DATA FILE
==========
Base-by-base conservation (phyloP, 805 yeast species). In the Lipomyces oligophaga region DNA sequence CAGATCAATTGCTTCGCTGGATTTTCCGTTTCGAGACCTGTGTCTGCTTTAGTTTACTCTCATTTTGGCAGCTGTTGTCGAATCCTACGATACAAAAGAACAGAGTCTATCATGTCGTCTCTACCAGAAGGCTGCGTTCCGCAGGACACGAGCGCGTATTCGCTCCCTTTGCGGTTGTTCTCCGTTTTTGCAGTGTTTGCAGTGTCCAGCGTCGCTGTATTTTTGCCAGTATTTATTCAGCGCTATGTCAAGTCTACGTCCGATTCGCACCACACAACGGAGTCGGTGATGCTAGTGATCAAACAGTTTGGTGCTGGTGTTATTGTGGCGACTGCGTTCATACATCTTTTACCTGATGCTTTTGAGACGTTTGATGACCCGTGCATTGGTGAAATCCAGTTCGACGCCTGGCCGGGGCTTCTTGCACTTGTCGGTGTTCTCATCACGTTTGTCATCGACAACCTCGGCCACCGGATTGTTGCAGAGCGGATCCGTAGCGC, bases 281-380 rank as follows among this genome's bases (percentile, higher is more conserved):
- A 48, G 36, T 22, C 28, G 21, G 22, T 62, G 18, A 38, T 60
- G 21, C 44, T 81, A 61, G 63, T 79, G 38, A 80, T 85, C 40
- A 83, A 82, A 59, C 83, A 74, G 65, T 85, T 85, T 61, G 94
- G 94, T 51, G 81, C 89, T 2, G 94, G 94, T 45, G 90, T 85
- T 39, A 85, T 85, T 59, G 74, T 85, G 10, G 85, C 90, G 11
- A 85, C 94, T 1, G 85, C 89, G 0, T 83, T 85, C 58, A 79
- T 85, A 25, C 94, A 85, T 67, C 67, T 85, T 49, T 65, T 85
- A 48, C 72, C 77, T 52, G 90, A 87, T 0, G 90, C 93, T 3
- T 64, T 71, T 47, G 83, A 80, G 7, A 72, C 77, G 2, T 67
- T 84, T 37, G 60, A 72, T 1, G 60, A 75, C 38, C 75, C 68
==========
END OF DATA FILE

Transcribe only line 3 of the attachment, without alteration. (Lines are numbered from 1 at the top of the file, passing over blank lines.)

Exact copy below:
- G 21, C 44, T 81, A 61, G 63, T 79, G 38, A 80, T 85, C 40